Jay Boyle, the man responsible for everything edible at the new ballpark, had to laugh.
He had not been to sleep for 36 hours. He had been working feverishly to fix a problem affecting many of the food stands: a malfunction with electronic cash registers that had forced cashiers to switch to pocket calculators. And Opening Day was fast approaching.
Not to worry, said Boyle, general manager for ARA Services, the ballpark caterer. When the iron gates of the new ballpark open tomorrow, the food stands will be fully stocked and the registers will be working at full efficiency.
And if they aren't?
"Go out and stand on Russell Street," he offered. "Because you'll see me throwing people off the deck."
Boyle is not the only ballpark official who spent the weekend trying to iron out a few lingering problems before Opening Day. Roy Sommerhof, Orioles director of stadium services, spent the weekend at a downtown hotel so he could be near the ballpark. For most members of the stadium team, 14-hour days were routine.
The effort seems to be paying off.
After a week of ballpark preliminaries, most of the kinks have been worked out. Even the most confirmed worrywarts among the planners seem confident of a smooth-running Opening Day.
"I feel comfortable. I feel confident. We're ready to go for Opening Day, and I can't wait," said Sommerhof, the Orioles' chief stadium troubleshooter.
Boyle turned decidedly serious when asked about his personal expectations for Opening Day. For several years, he has been a member of the ARA team that developed the new food stands, planned menus and brought the blueprints to life.
"As much as I've thought and dreamed about this building and our plans for it, there's some anxiety," he said. "This [stadium opening] is the biggest thing to hit this town ever -- in recent memory, anyway. Will you reach your customers expectations? You hope so."
Even the normally unexcitable Bruce Hoffman, Maryland Stadium Authority executive director, was having trouble keeping the lid on his emotions last week.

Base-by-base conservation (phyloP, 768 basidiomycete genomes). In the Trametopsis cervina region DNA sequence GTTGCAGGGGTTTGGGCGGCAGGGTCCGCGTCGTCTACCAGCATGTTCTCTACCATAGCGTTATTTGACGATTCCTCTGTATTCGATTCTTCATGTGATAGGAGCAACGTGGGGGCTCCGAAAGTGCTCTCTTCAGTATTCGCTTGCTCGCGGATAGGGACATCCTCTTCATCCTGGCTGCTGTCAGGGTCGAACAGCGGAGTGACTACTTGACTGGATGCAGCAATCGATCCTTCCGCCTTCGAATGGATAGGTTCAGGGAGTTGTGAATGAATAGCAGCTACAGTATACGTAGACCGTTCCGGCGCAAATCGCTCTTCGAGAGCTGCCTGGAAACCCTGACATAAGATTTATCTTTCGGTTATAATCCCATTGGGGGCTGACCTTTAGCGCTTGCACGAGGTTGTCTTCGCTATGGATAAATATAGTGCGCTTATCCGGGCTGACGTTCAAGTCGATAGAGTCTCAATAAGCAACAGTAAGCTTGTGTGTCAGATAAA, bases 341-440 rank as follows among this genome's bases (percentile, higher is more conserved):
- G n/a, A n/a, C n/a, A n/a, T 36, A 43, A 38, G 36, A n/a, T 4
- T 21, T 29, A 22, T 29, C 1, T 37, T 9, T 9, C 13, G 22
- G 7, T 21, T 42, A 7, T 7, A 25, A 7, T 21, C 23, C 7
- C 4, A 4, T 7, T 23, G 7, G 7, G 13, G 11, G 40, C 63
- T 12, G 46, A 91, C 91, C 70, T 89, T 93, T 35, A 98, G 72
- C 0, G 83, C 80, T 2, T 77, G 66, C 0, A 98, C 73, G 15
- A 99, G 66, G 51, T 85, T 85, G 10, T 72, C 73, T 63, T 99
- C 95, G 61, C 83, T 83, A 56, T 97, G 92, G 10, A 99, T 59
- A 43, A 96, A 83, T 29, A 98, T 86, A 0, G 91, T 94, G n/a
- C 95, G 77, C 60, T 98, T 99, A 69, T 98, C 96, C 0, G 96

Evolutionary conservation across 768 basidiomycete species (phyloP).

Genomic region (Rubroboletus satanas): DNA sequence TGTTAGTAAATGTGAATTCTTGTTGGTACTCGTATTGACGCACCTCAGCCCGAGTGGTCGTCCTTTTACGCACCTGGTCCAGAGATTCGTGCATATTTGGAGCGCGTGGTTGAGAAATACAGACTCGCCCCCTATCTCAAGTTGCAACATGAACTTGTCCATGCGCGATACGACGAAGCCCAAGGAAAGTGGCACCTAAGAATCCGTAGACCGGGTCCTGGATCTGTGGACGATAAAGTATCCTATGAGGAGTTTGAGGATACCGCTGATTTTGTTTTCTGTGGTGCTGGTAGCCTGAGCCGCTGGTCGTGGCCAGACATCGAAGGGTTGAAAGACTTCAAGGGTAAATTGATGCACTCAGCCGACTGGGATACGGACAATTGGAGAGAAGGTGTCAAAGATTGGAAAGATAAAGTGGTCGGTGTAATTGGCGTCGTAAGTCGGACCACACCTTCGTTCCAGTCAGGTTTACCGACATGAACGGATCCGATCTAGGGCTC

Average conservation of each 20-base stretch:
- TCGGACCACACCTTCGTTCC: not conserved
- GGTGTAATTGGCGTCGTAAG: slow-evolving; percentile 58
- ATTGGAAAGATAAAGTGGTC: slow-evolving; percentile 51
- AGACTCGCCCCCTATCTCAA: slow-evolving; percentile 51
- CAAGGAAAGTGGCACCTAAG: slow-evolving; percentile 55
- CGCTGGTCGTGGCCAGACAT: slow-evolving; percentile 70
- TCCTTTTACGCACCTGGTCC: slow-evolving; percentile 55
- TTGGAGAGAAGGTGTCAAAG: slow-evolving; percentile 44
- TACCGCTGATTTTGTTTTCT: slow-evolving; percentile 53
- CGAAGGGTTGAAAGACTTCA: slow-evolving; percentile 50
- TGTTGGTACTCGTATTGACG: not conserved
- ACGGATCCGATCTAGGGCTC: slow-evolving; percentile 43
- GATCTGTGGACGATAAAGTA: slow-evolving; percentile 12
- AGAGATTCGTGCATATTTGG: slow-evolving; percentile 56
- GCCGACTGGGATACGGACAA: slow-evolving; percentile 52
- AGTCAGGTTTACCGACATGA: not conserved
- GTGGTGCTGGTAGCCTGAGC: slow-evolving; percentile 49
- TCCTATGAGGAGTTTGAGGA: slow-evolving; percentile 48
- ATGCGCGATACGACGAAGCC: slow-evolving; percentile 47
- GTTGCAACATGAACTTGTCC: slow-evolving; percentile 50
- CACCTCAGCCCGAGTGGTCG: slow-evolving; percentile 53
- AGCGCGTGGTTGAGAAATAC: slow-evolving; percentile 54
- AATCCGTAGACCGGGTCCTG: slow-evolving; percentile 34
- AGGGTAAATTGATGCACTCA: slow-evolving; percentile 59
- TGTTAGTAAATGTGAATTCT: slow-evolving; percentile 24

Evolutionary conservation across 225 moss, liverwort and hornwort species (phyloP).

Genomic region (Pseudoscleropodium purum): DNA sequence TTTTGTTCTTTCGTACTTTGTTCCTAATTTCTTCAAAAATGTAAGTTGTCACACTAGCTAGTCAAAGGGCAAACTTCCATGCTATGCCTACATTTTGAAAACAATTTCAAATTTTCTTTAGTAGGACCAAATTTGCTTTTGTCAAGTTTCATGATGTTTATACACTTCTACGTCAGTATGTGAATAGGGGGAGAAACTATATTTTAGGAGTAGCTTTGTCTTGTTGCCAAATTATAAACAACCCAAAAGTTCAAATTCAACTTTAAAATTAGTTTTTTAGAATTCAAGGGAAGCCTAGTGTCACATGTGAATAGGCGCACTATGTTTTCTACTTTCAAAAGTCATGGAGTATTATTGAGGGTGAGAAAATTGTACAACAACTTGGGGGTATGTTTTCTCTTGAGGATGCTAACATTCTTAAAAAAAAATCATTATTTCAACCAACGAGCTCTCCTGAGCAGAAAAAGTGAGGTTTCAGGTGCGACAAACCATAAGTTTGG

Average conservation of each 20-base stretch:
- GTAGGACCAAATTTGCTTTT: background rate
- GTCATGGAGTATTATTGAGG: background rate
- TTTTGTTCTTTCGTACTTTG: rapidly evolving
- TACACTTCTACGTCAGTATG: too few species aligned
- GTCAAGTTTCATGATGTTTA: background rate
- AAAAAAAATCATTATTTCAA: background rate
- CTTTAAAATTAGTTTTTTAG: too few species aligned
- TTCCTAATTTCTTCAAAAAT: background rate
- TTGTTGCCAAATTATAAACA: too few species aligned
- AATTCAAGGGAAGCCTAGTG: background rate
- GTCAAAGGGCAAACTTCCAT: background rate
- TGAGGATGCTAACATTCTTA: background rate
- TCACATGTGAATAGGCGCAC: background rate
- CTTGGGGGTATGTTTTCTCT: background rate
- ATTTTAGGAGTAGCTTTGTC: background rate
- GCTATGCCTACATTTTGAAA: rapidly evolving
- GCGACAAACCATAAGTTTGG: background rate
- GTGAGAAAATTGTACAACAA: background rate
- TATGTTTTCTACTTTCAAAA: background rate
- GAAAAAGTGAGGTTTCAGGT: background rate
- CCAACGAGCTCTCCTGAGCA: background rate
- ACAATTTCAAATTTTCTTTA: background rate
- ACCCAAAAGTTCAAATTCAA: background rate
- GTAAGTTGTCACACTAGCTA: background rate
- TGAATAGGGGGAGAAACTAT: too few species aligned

"It's a success," Hoffman said of the ballpark he helped create. "We're finished, and it's a success."
Hoffman said the ballpark's performance and appearance improved steadily during last week's activities.
"On a scale of 1 to 10, we did a 7 on Thursday, which wasn't bad for the first time, and a 9 on Friday," he said.
To improve to a 10 on Opening Day, Hoffman said the planners had to pay attention to issues like trash cans with improperly fitted lids and crowd control in the posh club level. Corridors lined with overstuffed chairs, dessert trays -- and the ballpark's 72 private suites -- were teeming with people. That surprised Hoffman and caused him to wonder whether everyone belonged there.
"The club level feels more full than I ever expected," he said. "It's like Grand Central Station up here. It's a busy concourse, and I thought it would be more like sitting in your living room."
The trash cans bothered him, too.
"We've got lids that don't fit the can very well. And I'm finding Coke coming out the bottom of some cans," Hoffman said. "That doesn't look right. We'll have to figure something out."
Hoffman wasn't alone in seeking an answer to a trash problem. Orioles head groundskeeper Paul Zwaska is concerned about litter on the field itself. During Friday's exhibition game, he noticed a considerable amount of debris whipping around the outfield, much of it collecting in left field.
The wind currents aren't likely to change. But Zwaska's game plan is. Starting tomorrow, members of the grounds crew assigned to the bullpens will be doing more to keep the outfield neat.
"We've got to be a little more aggressive going out between innings so it looks good," Zwaska said.
Friday, Sommerhof dealt with a series of small problems, too. Among them: fans with tickets to seats that do not exist, and gates that did not open at precisely the right time.
A possible error with the seating manifest might have been the cause of the ticket snafu, Sommerhof said. "We need to look at the seating manifest provided by the contractor and double-check that with the actual seats," he said.
The gate situation also can be solved fairly easily. Friday, some opened, as scheduled, at 1 p.m., others 10 minutes later.
"The ballpark is new to the fans and new to us," Sommerhof said. "We have four major gates. We need to do a better job of synchronizing when they open, so fans won't be waiting so long."
Lines at the food stands also have been a concern. The problem stems, at least in part, from the cash register glitch. Thursday, none of the registers in the food stands operated.
Friday, many still were inoperable.
Boyle said ARA is equipping the high-tech registers with many new features, including a pay-by-credit-card option. Soon, he said, fans will be able to give their credit card to the cashier and have their accounts verified in about 10 seconds.
That is when the registers are working well, which hasn't been the case so far. Friday, short lines began to form at some stands as cashiers wrestled with their calculators.
"It's a pain in the neck, not so much for accuracy, but for speed," Boyle said. "You have to look up at the menu board and say, "Gee, a hot dog is two-fifty and a bag of potato chips is a buck and a half."
By tomorrow, those problems could be ancient history. Hoffman, for one, hopes so.
"Ceremonially, Monday is the most important day," he said. "If I can, I'd like to close the door [to the stadium authority suite], watch the game and not have to work."